Bamboo isn't just a hardy, quick-to-grow plant – it can bring terrific splashes of year-round colour to your garden, as Mark Griffiths explains.
Some 22 years have passed since the bamboo Borinda papyrifera was introduced to British cultivation from its native Yunnan. Over that time, it has proved hardy in all but the coldest and most exposed sites and comfortable in sun or dappled shade on most moist, fertile and well-drained soils. Once the object of interminable-seeming waiting lists, it has at last become more readily obtainable.
All of which is just as well as none other of its tribe inspires such awe and longing among plant connoisseurs. I’ve seen it steal the hearts of even the most hardened bamboo-haters.
Forming a dense clump, it stands up to 25ft tall, a vision of verticality save for its summits and boughs, which hang heavy with luxuriant foliage. Each achieving about 2½in in diameter, the canes are celadon to duck-egg blue and iced with white powder. For a while after they emerge, they’re made all the more brilliant by the large sheaths that clad them and which resemble fine papyrus on their exteriors and pearly origami paper within.
In its combination of ghostliness and majesty, B. papyrifera is a power plant, commanding a hallowed and sizeable space and a deservedly high price. However, it’s not the only beautifully pigmented bamboo to have come from China in recent decades. Others are easier to find and to use, being smaller and more companionable in their colouring.
Fargesia Jiuzhaigou is the best of several forms of Fargesia nitida discovered in Jiuzhaigou, a nature reserve in Sichuan. It makes a fountain-like clump to 8ft tall laden with small leaves that flicker with exquisite delicacy. As they age, its pea-stick-slim canes turn from purple-sheathed lime to ferrous red, carnelian and amber. Add to this its tolerance of pruning and shade and its dislike of harsh winds, and this is the perfect bamboo for beds and containers in small walled gardens and courtyards.
For more open sites, try F. scabrida Asian Wonder, which is tougher, more upright and larger, although still small (at most, 12ft tall) and decorous. Bloomed like red grapes and clothed with orange to cinnamon sheaths, the new canes amaze as they thrust through its willowy foliage – an effect I like to exploit by using it as an informal hedge, planted in a row, top-dressed with gravel or pebbles, and trimmed from time to time.
Remarkable colours can also be found among bamboos that have long been available. In Semiarundinaria fastuosa, the canes flush with rich plum. Sturdy and soaring, perfectly straight, to 20ft or more, they’re ruffed with foliage borne on short branches.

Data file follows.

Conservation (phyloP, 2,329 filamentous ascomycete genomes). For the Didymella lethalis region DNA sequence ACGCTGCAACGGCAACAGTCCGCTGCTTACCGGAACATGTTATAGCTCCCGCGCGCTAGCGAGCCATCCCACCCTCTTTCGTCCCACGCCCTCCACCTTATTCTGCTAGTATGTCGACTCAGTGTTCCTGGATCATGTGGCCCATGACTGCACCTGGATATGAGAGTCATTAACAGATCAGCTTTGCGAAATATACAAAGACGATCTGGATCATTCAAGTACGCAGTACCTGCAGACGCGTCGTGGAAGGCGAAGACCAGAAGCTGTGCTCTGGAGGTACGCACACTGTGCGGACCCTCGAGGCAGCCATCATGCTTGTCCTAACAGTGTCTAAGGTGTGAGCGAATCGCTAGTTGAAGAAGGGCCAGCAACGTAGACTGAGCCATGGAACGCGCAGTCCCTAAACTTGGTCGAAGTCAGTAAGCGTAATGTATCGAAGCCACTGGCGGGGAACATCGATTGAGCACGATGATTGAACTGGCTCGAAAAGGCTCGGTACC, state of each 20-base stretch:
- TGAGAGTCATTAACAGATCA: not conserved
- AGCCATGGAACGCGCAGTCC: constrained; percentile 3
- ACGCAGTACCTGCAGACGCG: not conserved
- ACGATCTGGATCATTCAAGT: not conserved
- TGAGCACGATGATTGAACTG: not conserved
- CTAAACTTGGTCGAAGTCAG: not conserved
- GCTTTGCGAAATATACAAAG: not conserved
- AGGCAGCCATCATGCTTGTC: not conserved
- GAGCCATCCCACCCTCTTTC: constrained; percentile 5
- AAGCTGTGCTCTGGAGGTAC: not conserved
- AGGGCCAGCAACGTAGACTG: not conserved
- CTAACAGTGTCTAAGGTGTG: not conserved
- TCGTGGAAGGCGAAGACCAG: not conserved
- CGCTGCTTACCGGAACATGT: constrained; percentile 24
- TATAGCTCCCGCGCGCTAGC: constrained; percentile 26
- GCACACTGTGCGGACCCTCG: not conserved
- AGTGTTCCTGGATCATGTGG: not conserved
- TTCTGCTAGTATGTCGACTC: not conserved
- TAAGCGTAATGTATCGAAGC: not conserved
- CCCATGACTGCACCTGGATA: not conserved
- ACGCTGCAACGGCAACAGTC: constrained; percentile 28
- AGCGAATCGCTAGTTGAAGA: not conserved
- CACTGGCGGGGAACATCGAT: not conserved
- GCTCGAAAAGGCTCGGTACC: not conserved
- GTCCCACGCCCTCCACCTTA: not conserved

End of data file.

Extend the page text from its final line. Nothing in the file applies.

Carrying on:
Confined in a long narrow bed alongside a building or wall, these pillars of vegetation will keep to a single, evenly spaced line, becoming a marvel of rhythmic rectitude. In such sites, the canes can be cut to the desired height once they’ve hardened. Elsewhere and allowed to spread, they form screens that are imposing, but extraordinarily elegant.
The most colourful canes of all are to be found in Phyllostachys: saffron in P. Allgold; jade-grooved and ruby-flushed sulphur in P. aureosulcata f. spectabilis; tortoiseshell in P. Boryana; silvery aquamarine in P. glauca; jet black in P. nigra; aubergine turning to chestnut-striped khaki in P. violascens. These are merely a sample of the Phyllostachys palette, as the pictures on this page show.
Although they can attain the stature of small trees, these will cope in large containers, but they are happier in the ground, where their rhizomes can wander and their canes expand from clump to grove. If necessary, their spread is easily contained by removing any straying shoots. Cutting out ageing canes (three years old or more) will make room for replacements and keep a grove airy.
Once the new canes have hardened, I prune the lower branches (up to chest height) to give a clear view of their form and colour. This is cosmetic rather than essential and applies only to Phyllostachys. One wouldn’t take the secateurs to B. papyrifera – no scope for perfectionism there.
Mark Griffiths is editor of the New RHS Dictionary of Gardening
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